By Jennifer D. Kluge
May 20, 2010
I had the pleasure of meeting with an entrepreneur this week wanting to become a business coach/consultant. She was reaching out to see what my experiences have been with consultants. The first thought I had is great, the world doesn’t really need another consultant. I should probably coach this person on not coaching others with over-promised expectations.
As I thought about the past 10 years and the consultants we have worked with, many have failed and only a few stand out. What all the “failures” had in common were that they didn’t take ownership of the project from start to finish. Now I know, it sounds like a “duh” and it should be common sense that a consultant would see the project through to the end. For example, a majority of the consultants put the onus on us to lead the project, schedule the meetings, set the tasks, check in on the status of work, etc. Not what I expected; those consultants always failed. They didn’t manage our expectations and only left us disappointed.
If I had the time to manage the project myself, I would do it myself, hence I would not need to pay a consultant to do if for me. Again, “duh”, but 80 percent of you are doing this now. When was the last time you updated a client on the status of the project, within a week? When was the last time you reached out to a client in between projects, within a month? When was the last time you got the work done for the client without a meeting to talk it to death? Are 80 percent of the deliverables still pending?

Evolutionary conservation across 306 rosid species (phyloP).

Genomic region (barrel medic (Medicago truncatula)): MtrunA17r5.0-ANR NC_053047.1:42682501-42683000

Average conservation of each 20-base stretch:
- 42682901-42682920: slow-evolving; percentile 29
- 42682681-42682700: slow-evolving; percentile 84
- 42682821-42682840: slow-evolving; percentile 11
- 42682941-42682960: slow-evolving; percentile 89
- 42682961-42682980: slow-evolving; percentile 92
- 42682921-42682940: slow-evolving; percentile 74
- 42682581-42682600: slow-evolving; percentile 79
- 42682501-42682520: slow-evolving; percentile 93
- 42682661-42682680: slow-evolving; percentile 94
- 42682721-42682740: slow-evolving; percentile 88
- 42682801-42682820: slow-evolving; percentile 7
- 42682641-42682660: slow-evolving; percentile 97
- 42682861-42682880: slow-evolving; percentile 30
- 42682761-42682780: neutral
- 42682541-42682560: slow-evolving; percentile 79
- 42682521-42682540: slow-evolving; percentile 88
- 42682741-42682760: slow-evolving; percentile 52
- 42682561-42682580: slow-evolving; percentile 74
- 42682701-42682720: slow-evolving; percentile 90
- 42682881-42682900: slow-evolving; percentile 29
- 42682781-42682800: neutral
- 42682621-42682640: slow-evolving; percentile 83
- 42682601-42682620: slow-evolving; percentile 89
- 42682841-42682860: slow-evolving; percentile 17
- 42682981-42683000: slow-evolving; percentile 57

I have hired consultants, even flew them out to meet my team. We had a great meeting, great project — good results and never heard from them again. It’s not my job to manage the relationship.
I have hired consultants that are assigned 10 items and only got 2 of them done in the scope of work and timeframe. I was under-whelmed; they are no longer a consultant with us.
I have hired numerous consultants that like to talk and walk. One in particular, took our initial payment and left us high and dry without the scope of work being completed.
The consultants that stood out, held me, the client, accountable. They scheduled the meetings, they did the legwork, they ensured the work kept flowing. And to this day, I still work with them. Why, because they solved my greatest pain. They didn’t leave, they aggressively reach out between projects and help create more work for themselves and relief for me at the same time. To me, working with consultants is about getting the project done, meeting the goals and to continuously challenge my thinking and know-how.
The successful consultants saw it through. They don’t feel like consultants to me, but a valuable member of our team. A consultant is expendable. Which one are you?